Earlier, I discussed how coordinates can be used to refer to locations on Earth. While a surprisingly hard problem, ultimately you end up with a named coordinate system (e.g., UTM10N/WGS84 or Irish Transverse Mercator) and move on to working with your data. In many cases, this means storing, maintaining, and analyzing spatial data within a database.
This leads to the question, “How are coordinate systems modeled in spatial databases?” and perhaps “Why do you care?”
(If you exclusively access your spatial data via GIS software, you might answer the second question, “I don’t!” If so, feel free to stop reading here.)
One common approach is to use the SPATIAL_REF_SYS metadata table defined by the OGC. In this scheme, each coordinate system in use is given a unique local ID (called a SRID), which in turn is mapped to a textual description (called “Well Known Text”; see here) and/or a second, centrally registered ID (see EPSG below). Then, each geometry in the database is associated with a SRID: directly, via a second metadata table, or both. (Well Known Text shows up in a number of non-database contexts as well, such as the “.prj” companion to ESRI Shapefiles.)
One of the strengths and weaknesses of Well Known Text is that it’s underspecified. On the plus side, it’s easy to extend – nothing prevents you from adding new projection algorithms, datums, or more. On the down side, not all applications understand all the same terms or refer to the same coordinate systems in the same way. Registries, such as the EPSG, are a big help as they authoritatively assign IDs to commonly used coordinate systems, and these can be referenced in the metadata tables, Well Known Text, and many other contexts. If you’re curious about the many flavors of Well Known Text or the plethora of other ways to describe coordinate systems, it’s worth a visit to spatialreference.org.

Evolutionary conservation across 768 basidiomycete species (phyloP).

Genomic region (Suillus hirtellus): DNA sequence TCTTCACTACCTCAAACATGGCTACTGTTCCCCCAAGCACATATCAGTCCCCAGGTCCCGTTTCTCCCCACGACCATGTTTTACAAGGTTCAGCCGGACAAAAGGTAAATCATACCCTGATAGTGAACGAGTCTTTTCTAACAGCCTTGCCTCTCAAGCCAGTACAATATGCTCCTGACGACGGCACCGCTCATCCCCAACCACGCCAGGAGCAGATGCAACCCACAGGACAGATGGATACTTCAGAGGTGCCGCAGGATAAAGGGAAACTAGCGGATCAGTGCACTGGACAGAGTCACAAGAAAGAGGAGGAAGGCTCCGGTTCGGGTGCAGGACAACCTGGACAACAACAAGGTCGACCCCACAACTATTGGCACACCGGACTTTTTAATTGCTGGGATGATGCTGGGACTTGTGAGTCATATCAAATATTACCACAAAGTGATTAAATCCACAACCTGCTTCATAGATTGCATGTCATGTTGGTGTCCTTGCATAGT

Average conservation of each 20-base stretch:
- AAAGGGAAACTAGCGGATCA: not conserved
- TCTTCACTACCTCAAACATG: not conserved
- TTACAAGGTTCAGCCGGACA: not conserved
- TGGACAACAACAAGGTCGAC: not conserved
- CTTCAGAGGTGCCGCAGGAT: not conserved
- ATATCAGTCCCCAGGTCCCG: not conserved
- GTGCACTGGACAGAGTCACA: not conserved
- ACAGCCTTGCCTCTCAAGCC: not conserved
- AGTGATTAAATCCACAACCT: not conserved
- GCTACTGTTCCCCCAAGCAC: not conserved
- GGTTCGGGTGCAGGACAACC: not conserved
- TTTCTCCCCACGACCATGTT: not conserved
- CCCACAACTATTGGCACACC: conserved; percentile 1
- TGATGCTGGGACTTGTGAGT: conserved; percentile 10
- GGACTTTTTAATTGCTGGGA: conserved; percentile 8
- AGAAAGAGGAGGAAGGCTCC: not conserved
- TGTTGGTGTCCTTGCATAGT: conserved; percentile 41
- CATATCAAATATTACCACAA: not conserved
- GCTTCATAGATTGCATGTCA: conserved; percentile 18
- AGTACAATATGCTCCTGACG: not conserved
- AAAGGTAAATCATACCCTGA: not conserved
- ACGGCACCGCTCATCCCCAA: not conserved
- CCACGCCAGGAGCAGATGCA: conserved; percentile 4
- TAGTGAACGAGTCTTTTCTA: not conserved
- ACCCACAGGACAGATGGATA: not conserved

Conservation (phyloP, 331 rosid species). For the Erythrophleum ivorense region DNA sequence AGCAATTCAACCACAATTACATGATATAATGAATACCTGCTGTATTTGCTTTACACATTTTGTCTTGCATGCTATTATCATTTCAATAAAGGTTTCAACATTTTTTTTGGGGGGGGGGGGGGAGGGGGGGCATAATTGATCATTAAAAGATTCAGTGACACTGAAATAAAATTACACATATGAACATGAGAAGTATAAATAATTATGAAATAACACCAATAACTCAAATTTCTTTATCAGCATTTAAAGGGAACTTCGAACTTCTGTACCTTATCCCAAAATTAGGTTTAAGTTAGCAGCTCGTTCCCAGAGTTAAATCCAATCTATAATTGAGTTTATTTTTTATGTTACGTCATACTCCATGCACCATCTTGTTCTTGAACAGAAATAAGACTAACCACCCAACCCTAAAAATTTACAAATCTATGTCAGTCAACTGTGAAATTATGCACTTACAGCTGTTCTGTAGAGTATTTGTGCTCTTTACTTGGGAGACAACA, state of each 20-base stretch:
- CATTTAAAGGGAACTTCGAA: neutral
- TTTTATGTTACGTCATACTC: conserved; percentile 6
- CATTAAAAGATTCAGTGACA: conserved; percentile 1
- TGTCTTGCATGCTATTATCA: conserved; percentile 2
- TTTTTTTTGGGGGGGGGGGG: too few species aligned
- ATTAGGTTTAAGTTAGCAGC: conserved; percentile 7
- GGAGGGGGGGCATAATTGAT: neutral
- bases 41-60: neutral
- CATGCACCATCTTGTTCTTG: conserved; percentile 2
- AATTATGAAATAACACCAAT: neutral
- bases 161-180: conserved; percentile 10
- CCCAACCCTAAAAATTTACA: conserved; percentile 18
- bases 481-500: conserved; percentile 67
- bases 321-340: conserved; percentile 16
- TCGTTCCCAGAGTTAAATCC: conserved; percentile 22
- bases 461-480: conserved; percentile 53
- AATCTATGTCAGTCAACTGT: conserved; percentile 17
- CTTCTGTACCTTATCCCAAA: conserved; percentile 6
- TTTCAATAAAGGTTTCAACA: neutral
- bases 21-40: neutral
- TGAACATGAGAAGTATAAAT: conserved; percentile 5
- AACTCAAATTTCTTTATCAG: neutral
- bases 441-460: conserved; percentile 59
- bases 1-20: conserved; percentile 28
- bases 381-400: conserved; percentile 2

Coordinate system metadata is most commonly used by GIS software to present data in context (e.g., with units or layered over a base map), or to correctly overlay data referenced to different coordinate systems (as discussed earlier). However, some databases provide additional capabilities. For example, they might be able to reproject data natively, allowing for spatial queries that compare tables using different coordinate systems, or that transform results to a desired coordinate system for a lightweight client. Also, some databases endow a rich set of spatial operators with knowledge of our round world, answering queries like “How far is New York from Paris?” or “What’s the area of an airspace described by a latitude, longitude, and a radius?” while taking into account a coordinate system’s model of the Earth’s shape.
Learning how your database stores and manipulates coordinate systems will help you ensure that you’re storing this metadata correctly. Further, you may discover powerful new ways to transform and ask questions of your data.
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